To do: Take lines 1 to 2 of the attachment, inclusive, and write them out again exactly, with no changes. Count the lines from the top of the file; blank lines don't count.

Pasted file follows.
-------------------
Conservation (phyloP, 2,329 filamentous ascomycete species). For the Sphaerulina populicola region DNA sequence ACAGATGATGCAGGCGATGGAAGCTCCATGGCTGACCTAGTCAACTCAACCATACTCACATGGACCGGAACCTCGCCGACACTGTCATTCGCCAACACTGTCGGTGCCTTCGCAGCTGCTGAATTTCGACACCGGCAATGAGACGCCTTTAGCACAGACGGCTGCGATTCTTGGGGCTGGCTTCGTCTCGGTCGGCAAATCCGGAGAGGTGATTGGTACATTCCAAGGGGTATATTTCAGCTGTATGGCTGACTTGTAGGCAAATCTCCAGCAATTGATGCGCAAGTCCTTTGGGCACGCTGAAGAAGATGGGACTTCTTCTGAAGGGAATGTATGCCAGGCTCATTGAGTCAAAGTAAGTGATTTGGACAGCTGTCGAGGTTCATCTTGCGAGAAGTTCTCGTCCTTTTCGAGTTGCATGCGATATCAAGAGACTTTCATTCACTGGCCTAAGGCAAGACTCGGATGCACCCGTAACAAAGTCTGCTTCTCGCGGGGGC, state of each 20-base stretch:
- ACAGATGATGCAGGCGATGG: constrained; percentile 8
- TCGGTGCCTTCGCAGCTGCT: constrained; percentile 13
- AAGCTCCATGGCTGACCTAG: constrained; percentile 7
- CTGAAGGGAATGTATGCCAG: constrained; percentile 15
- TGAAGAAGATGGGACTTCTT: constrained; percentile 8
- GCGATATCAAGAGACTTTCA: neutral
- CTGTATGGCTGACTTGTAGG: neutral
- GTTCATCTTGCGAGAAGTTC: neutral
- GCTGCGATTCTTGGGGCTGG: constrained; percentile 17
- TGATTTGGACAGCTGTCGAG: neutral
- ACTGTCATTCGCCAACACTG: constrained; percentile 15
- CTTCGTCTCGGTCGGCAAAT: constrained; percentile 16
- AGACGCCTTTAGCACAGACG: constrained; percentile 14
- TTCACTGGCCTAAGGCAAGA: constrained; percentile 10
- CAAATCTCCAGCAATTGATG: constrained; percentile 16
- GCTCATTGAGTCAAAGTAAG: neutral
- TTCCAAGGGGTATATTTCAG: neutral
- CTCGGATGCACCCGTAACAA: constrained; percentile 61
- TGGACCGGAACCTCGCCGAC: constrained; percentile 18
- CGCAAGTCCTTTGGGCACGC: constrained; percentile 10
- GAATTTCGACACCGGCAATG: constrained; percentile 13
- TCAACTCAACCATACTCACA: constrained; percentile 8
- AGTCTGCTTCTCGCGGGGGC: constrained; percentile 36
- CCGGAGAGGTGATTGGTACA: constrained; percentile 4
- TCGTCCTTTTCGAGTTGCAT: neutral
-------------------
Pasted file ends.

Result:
Conservation (phyloP, 2,329 filamentous ascomycete species). For the Sphaerulina populicola region DNA sequence ACAGATGATGCAGGCGATGGAAGCTCCATGGCTGACCTAGTCAACTCAACCATACTCACATGGACCGGAACCTCGCCGACACTGTCATTCGCCAACACTGTCGGTGCCTTCGCAGCTGCTGAATTTCGACACCGGCAATGAGACGCCTTTAGCACAGACGGCTGCGATTCTTGGGGCTGGCTTCGTCTCGGTCGGCAAATCCGGAGAGGTGATTGGTACATTCCAAGGGGTATATTTCAGCTGTATGGCTGACTTGTAGGCAAATCTCCAGCAATTGATGCGCAAGTCCTTTGGGCACGCTGAAGAAGATGGGACTTCTTCTGAAGGGAATGTATGCCAGGCTCATTGAGTCAAAGTAAGTGATTTGGACAGCTGTCGAGGTTCATCTTGCGAGAAGTTCTCGTCCTTTTCGAGTTGCATGCGATATCAAGAGACTTTCATTCACTGGCCTAAGGCAAGACTCGGATGCACCCGTAACAAAGTCTGCTTCTCGCGGGGGC, state of each 20-base stretch:
- ACAGATGATGCAGGCGATGG: constrained; percentile 8